Health authorities and insurers can push for implementation of care guidelines focused on improving patient outcomes and reducing emissions from treatment by aligning incentives around a net-zero health care system, and regulators can provide clear guidance to accelerate approval of measures to improve emission reduction of existing products. It can provide clear guidance and support to accelerate approvals and visualize emissions by disease or treatment, which can be seen as a key metric in new treatment assessments. It is encouraged that the healthcare sector actively adopt and collaborate with Life Cycle Assessment (LCA), which is being promoted by various organizations in Japan. In addition, various countries and companies have started initiatives to reform their insurance systems with the goal of achieving net-zero insurance, starting with the Greener NHS in the U.K., followed by the launch of the Net-Zero Insurance Alliance by the United Nations Environment Programme (UNEP). The government and policy makers should also refer to these efforts.

Governments and policymakers can encourage decarbonization by promoting balanced legislation that protects both the health of people and the health of the planet with respect to emissions. This includes investing in public health to promote a healthier environment, providing incentives for energy transitions, and encouraging the use of digital solutions. For example, the Digital Transformation (DX) of healthcare that is being promoted in Japan will not only improve the efficiency and quality of healthcare, but also contribute to a green society. On the other hand, each facility will have to bear additional costs not only for medical DX but also for capital investment such as the introduction of renewable energy. While subsidies are available from various ministries and local governments to promote Green Transformation (GX), and opportunities for general companies are increasing, the healthcare sector also needs a country-wide effort to promote GX.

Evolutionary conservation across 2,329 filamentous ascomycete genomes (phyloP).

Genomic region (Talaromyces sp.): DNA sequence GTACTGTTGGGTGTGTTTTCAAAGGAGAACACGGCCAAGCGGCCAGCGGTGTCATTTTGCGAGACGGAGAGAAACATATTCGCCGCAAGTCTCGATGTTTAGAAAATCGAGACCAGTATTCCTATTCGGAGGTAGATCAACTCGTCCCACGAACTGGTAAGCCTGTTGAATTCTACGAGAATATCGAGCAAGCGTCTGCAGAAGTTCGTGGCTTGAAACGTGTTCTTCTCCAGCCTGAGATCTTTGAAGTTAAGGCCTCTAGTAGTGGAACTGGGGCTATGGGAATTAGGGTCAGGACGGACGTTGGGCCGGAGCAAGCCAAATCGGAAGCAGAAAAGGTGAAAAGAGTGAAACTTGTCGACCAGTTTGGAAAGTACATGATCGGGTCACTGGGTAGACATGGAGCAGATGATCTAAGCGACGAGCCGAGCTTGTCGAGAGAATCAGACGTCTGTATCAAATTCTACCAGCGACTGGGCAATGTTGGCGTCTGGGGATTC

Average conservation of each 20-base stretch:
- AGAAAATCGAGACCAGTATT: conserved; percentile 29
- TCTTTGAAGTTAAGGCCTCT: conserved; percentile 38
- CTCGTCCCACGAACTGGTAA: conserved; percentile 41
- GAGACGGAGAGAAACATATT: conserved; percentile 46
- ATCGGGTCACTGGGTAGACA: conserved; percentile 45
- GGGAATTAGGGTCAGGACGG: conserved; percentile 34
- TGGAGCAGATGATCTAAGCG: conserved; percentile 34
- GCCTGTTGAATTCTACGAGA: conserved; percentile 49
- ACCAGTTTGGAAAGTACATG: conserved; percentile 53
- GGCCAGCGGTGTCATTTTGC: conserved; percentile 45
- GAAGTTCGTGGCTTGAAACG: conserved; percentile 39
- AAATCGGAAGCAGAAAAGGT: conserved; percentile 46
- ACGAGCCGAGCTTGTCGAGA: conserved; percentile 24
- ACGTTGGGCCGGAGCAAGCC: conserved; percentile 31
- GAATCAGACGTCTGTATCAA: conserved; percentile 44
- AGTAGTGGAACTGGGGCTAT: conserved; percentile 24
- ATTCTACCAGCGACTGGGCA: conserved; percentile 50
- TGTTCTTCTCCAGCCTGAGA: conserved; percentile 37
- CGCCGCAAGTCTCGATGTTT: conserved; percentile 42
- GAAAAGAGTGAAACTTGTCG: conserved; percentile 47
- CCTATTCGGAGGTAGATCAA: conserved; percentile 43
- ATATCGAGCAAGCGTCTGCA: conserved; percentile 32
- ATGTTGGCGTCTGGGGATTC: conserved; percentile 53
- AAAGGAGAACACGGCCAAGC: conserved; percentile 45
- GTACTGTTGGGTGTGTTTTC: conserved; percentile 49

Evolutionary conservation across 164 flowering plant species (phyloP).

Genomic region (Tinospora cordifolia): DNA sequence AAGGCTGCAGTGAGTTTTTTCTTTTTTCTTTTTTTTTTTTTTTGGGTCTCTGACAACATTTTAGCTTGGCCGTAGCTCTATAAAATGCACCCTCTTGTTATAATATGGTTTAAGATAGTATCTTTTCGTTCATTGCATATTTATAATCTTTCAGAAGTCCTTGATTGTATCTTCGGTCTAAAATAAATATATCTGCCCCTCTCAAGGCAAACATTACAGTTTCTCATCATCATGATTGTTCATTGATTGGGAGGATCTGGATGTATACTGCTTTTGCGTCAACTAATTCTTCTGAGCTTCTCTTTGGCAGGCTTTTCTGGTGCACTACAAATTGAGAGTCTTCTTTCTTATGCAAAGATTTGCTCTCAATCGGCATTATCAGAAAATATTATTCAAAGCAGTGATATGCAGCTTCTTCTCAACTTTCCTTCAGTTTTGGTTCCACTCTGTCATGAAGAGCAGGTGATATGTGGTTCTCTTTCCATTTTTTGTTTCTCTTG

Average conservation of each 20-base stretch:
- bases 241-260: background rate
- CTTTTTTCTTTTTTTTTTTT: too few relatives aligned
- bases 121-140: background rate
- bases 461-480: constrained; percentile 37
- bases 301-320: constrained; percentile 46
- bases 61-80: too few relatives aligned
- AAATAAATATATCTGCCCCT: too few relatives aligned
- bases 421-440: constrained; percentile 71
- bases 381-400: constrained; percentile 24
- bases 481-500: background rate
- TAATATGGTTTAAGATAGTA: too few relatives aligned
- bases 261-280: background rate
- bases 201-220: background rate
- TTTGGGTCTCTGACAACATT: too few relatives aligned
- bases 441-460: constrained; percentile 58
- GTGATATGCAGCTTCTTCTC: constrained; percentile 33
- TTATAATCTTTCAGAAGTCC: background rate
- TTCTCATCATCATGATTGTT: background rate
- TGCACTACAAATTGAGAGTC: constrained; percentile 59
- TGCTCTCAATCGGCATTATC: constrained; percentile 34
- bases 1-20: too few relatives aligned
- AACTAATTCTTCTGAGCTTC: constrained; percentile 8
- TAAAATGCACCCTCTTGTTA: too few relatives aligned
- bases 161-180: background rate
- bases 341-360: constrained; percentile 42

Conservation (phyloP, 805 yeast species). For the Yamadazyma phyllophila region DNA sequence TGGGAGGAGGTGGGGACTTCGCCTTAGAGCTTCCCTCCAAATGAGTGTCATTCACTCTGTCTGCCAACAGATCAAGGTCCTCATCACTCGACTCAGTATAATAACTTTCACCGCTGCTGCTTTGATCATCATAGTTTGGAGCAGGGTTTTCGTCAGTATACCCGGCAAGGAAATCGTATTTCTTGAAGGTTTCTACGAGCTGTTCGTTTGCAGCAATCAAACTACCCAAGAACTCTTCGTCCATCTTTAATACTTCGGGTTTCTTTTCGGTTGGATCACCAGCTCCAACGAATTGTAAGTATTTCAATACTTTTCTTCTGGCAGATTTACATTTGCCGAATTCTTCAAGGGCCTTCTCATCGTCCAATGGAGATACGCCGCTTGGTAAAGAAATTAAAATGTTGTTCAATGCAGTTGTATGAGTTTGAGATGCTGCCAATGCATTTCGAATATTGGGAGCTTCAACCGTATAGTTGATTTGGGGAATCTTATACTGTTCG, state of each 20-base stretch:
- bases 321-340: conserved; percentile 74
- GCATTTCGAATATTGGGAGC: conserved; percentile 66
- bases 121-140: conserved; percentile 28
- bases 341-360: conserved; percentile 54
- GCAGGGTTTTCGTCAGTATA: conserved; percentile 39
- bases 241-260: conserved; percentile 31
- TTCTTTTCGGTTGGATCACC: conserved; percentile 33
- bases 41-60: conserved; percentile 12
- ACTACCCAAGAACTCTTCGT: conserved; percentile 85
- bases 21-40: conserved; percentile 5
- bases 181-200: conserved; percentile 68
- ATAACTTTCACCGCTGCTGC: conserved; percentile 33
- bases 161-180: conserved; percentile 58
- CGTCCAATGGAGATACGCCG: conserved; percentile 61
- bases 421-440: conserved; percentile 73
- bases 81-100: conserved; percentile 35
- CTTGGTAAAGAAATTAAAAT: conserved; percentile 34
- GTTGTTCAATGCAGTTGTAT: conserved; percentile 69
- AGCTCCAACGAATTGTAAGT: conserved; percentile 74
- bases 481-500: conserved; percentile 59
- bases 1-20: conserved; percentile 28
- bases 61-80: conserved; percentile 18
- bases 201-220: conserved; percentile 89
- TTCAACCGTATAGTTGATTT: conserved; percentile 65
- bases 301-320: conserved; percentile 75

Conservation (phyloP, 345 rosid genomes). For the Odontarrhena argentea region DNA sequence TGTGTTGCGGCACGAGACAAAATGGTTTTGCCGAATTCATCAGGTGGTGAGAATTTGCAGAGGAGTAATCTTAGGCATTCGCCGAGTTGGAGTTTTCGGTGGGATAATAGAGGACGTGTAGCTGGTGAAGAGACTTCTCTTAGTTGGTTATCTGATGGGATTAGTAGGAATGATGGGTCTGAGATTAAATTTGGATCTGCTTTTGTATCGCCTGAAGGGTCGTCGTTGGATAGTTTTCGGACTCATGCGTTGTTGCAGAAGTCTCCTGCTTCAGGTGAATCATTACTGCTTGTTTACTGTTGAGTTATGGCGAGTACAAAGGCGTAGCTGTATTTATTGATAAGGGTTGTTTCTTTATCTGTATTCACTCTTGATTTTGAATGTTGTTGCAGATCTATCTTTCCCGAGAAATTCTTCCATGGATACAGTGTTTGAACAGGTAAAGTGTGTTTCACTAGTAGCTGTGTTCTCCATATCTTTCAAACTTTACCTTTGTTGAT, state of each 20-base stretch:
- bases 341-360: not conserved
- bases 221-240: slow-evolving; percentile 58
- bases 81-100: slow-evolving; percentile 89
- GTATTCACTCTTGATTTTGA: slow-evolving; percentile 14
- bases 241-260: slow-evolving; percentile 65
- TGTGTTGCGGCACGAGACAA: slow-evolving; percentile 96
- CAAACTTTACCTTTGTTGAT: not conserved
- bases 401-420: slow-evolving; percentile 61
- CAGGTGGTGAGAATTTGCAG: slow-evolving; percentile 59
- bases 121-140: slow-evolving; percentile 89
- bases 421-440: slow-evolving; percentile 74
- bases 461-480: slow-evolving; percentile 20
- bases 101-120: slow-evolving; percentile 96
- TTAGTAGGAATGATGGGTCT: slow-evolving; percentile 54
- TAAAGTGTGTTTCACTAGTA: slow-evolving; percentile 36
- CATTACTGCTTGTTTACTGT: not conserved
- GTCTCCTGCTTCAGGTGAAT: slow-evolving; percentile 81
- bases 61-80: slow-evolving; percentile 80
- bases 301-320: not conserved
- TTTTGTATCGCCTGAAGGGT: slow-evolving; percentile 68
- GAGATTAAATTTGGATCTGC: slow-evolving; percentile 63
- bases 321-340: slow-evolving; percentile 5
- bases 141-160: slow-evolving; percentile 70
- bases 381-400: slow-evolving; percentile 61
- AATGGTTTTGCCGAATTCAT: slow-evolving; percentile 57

The general public and patients can improve health outcomes, reduce emissions, and manage their daily lives as citizens of a future low-carbon society by taking an active role in preventive healthcare measures such as improving their own health and opting for less emissions-intensive treatments. It is also beneficial to obtain information from health education courses held by local governments and other organizations, such as those on heat stroke prevention.


Actions Taken by the SMI Health Systems Task Force

The SMI Health Systems Task Force, which released this report, is a collaborative coalition of public and private sector leaders taking scalable action to accelerate the delivery of a net zero health system to improve the health of individuals, society and the planet.

Its members include AstraZeneca, GSK, Merck KGaA, Novo Nordisk, Reckitt, Roche, Samsung Biologics, Sanofi, National Health Service England, Sustainable Healthcare Coalition, UNICEF (United Nations Children’s Fund, Pavia University, and the World Health Organization (WHO).

The SMI Health Systems Task Force is also a partner in WHO’s Alliance for Transformative Action on Climate and Health (ATACH). More than 60 countries participate in this platform at the level of health ministers.In order to realize the ambitious goal set at COP26 of “building climate resilient and sustainable health systems”, the Alliance is working to develop a Climate Change and Health Vulnerability and Adaptation Assessment (V&A) as an effort to build health systems that are resilient to climate change. To realize this goal, the project will conduct a vulnerability and adaptation assessment (V&A) on climate change and health, develop a Health National Adaptation Plan (HNAP) based on the V&A, and promote financing through the HNAP. In addition, the Task Force is committed to supporting countries in their efforts to develop sustainable low-carbon healthcare systems by committing to initiatives such as conducting baseline assessments of GHG emissions in the healthcare sector and developing action plans and roadmaps.

Task force members have identified the following three perspectives as action goals and initiatives to lead and accelerate the delivery of net-zero healthcare systems.

First, actions to address emissions from the supply chain include the following:

  • Set short-term emission reduction targets aligned with the 1.5°C pathway and dedication to achieving net zero emissions by 2045.
  • Achieve an 80%-100% switch to renewable power for operations by 2030 and jointly evaluate Power Purchase Agreements (PPAs) with renewable energy suppliers in China and India for 2023.